Admissions game

It is harder for women to get into elite U.S. universities

Harvard Business School's class of 2013. Katherine Taylor/The New York Times

Private colleges and universities’ admission processes are exempt from Title IX’s ban on sex discrimination. According to Jon Birger at the Washington Post, elite colleges have exploited this loophole to discriminate against female applicants. As examples, he offers up 2014 admission rates from including Brown University (11% of men were accepted, versus 7% of women), Vassar College (34% of men were accepted versus 19% of women) and Columbia University (8% of men versus 6% of women). Those numbers are questionable when you consider that girls generally outperform boys in high school, and that at the country’s top public universities, women are admitted at higher rates than men. The explanation, according to Birger: such schools are trying to “hold the line against a 60:40 ratio of women to men.” He posits that admission officers are flooded with applications from more qualified women than men but are eager to maintain the gender balance out of a fear that a college with 60% of women or more would scare off the most sought-after applicants, “who generally want gender balance for social reasons.”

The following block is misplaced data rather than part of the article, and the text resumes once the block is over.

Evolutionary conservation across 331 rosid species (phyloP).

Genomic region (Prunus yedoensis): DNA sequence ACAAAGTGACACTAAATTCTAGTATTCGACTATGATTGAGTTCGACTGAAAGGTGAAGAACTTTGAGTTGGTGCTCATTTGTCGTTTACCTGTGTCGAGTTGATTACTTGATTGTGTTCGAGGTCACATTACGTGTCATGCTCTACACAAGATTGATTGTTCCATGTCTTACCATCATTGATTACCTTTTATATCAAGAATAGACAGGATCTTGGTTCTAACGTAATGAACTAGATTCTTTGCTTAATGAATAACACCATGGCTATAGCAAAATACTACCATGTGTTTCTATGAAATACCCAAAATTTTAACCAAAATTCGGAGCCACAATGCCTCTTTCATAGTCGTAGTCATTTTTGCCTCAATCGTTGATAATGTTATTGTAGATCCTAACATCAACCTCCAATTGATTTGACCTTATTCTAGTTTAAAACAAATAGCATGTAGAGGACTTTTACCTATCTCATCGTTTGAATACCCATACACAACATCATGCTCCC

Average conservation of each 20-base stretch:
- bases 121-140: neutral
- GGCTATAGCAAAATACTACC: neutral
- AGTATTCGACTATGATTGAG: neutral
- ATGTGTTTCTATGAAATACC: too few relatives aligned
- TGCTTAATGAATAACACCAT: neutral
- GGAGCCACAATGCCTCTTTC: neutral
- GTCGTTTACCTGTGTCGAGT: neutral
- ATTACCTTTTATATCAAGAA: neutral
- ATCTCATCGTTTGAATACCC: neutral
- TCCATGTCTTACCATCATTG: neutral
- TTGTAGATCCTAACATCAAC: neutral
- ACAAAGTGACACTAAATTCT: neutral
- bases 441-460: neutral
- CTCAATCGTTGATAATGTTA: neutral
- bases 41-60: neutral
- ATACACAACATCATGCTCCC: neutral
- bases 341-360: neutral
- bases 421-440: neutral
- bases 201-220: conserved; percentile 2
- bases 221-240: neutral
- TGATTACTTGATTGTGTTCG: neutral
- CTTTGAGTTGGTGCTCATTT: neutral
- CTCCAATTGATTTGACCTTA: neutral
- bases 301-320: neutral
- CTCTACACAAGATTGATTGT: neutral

Read the full story at The Washington Post.

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